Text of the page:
Russia and Ukraine battle daily in the sky. So where are the pilots?
Russia and Ukraine are waging a fierce fight in the sky. Russia unleashes drones and missiles. Ukraine often shoots them down with its own missiles, and carries out its own drone strikes.
Yet one thing makes this battle distinctive from all previous air wars of the past century: pilots are rare. And this goes very much against the traditional perception of air combat.
"Top Gun: Maverick is Oscar-nominated this year for Best Picture. And here we are, watching an air war happening. And it looks very different from anything that we see in Top Gun," said Kelly Grieco, with the Stimson Center, a Washington think tank.
"There are [piloted] aircraft that are still flying at times. But we're talking a very small number of sorties compared to compared to past wars," said Grieco, who keeps close tabs on the air war.
MPR News is Member Supported
What does that mean? The news, analysis and community conversation found here is funded by donations from individuals. Make a gift of any amount today to support this resource for everyone.
When Russia invaded last February, its air campaign initially looked to be straight from the standard playbook.
Russia sent waves of pilots in advanced fighter jets to bomb Ukraine. The near universal assumption was Russia's powerful air force would quickly overwhelm Ukraine's much smaller force and establish air superiority.
Russia largely abandons piloted war planes
But Ukraine made the most of its limited, Soviet-era air defenses, shooting down dozens of Russian fighter jets and helicopters in the first few months of the war. Since then, Russia, to the surprise of many, has largely stopped sending piloted aircraft into Ukrainian air space.
"We stared at that for the entire first three months of the war going, 'Why aren't the Russians applying the basic tenets of air doctrine,'" said retired U.S. Air Force officer Peter Gersten.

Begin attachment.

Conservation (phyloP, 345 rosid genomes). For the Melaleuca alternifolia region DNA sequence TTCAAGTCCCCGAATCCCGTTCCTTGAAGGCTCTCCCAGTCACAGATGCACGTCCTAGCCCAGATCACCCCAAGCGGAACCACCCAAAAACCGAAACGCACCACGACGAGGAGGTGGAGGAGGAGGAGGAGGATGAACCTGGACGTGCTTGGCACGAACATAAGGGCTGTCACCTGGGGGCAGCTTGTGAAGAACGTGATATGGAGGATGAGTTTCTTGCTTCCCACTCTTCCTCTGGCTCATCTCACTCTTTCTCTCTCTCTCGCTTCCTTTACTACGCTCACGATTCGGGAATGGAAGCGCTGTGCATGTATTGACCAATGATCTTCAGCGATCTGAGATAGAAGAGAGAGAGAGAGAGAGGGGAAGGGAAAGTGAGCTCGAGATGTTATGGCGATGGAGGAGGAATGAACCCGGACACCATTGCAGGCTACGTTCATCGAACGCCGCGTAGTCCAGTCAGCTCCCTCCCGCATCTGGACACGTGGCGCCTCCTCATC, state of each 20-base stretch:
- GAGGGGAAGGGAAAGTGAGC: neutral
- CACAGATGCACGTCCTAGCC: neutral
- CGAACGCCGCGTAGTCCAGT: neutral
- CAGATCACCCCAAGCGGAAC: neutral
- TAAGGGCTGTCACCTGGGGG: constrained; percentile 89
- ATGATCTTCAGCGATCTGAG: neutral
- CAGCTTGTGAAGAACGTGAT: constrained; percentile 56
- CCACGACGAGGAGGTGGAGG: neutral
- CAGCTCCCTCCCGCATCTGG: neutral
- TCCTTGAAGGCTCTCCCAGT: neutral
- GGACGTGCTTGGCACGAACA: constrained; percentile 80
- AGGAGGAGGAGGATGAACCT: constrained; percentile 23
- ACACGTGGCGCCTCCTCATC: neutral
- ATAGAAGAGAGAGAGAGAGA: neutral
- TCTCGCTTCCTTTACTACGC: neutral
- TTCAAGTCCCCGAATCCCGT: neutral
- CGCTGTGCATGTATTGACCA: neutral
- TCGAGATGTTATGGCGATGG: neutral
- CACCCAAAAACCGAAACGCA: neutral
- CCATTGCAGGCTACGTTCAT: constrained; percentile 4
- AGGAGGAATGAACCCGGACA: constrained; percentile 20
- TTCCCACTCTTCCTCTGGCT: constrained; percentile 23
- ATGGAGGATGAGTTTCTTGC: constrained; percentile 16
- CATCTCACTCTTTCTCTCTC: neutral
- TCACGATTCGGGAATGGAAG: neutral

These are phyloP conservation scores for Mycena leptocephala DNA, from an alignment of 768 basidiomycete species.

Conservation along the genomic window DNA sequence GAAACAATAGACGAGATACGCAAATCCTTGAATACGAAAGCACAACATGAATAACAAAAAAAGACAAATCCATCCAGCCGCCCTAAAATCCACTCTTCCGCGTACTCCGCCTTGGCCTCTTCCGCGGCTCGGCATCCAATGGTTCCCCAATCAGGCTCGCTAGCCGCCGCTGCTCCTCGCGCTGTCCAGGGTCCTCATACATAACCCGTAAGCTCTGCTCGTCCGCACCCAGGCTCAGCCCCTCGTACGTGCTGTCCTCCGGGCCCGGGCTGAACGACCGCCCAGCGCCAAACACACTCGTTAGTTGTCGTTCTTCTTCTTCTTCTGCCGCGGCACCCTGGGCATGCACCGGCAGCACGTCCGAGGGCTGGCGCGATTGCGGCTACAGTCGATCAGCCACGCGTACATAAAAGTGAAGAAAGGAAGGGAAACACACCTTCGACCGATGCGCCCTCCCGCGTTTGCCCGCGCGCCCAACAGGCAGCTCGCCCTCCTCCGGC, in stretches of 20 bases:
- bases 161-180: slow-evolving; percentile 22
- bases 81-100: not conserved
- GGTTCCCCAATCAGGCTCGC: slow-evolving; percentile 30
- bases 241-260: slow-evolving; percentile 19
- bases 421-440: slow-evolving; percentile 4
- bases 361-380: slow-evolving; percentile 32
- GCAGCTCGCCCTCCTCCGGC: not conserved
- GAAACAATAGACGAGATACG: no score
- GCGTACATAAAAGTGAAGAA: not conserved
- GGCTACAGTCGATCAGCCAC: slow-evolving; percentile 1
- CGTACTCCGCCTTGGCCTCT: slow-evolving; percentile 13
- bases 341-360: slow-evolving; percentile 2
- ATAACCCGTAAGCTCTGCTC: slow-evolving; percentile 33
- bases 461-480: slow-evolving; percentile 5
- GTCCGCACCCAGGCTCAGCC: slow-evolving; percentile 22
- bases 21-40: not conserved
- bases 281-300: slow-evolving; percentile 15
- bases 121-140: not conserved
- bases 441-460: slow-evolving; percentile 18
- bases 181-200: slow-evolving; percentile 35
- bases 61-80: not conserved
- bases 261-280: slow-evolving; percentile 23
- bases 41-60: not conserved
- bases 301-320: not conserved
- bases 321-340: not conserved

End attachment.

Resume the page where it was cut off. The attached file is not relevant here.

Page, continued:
He knows these tenets well. Gersten flew combat missions as an F-16 pilot early in his career, and later commanded U.S. drone operations in the Middle East. He saw drones assume a prominent role in the U.S. air campaigns in Iraq and Afghanistan. But piloted U.S. war planes played a significant role in those conflicts as well, and the U.S. alone dominated the skies.
Gersten says it's still not entirely clear why the Russian air force has fared so poorly. But he stresses that Russia still has well over 1,000 advanced fighter jets, with well-trained pilots, that are not being sent into the skies over Ukraine.
"Russian pilots are some of the best pilots in the world," said Gersten. "And they're also some of the most disciplined pilots in the world."
At least for now, Russia has chosen to keep these pilots and their planes on the sidelines. Russia is relying on missiles and drones, which are much cheaper and easier to replace.
Ukraine has a much smaller number of fighter jets, mostly MiG-29s that date to the Soviet era. Ukraine employs them in combat, but sparingly.